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Ecological Mindfulness

Persistence's picture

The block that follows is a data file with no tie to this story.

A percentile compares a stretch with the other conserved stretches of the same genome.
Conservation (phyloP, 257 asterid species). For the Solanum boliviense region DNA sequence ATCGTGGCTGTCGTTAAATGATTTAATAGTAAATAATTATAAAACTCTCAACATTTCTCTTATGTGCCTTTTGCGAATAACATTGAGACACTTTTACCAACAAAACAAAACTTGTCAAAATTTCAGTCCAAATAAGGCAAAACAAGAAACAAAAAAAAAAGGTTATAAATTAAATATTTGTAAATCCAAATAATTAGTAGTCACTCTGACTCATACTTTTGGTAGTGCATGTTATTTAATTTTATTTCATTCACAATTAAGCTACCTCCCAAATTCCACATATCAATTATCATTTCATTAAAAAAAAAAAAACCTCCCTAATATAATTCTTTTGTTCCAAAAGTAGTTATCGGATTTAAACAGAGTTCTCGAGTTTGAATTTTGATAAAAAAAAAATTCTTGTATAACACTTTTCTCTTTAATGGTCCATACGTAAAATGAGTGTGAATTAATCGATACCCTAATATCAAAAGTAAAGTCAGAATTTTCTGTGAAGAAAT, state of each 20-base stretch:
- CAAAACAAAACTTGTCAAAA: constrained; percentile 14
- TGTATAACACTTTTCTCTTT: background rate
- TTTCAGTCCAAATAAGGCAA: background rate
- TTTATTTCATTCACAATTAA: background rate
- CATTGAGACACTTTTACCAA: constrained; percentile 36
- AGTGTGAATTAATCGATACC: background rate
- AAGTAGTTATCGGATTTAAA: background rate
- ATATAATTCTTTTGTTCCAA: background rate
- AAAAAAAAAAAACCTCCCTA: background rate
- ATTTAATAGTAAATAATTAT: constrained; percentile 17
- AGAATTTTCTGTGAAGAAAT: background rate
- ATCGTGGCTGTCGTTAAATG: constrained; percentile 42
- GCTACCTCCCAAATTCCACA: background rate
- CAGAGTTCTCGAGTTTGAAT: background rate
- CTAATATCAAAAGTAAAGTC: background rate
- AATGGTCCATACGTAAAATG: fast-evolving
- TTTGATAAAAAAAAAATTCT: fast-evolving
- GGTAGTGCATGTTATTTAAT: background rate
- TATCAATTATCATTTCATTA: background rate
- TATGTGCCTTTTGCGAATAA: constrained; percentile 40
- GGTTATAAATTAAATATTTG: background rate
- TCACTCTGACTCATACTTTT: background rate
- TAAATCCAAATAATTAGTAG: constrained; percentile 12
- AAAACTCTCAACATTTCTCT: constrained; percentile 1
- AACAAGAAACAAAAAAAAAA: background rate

There are 3 particular readings that I have enjoyed thus far in class. These readings include: “The Ecological Thought” by Timothy Morton, “Sick of Nature” by David Gessner, and “The Land and Language of Desire” by Suellen Campbell. I believe these three articles share a similar and positive/ opportunistic view point about ecological thinking. Morton wrote about how ecology shows us that all beings are connected and that the ecological thought is the thinking of interconnectedness and coexistence. I also think some points (e.g. “‘Nature’“is an artificial construct” (pg.11)) in the article contradict the overall premise of what he is trying to say about ecological thinking.  He argues that the ecological thought is an integration between the attitude of science, the arts and humanities, and even relationships among one another. I guess I am having trouble understanding what he means by, “one of the things that modern society has damaged, along with ecosystems and species and the global climate, is thinking.”  I think it is a bit contradicting for him to define what ecological thinking is and say how nature destroys thinking while arguing that everything is interconnected. I, personally, have my own opinion and definition on what interconnectedness and nature are, so I got a bit confused while reading about the ecological thought. I would like to explore more about that through Gessner’s article on how we shouldn’t separate nature from ourselves and Campbell’s point on ecology and post-structuralism, nature and textuality, humanized landscapes and uninhabited wilderness, and network and desire. I also want to explore how this can be tied back to the classroom.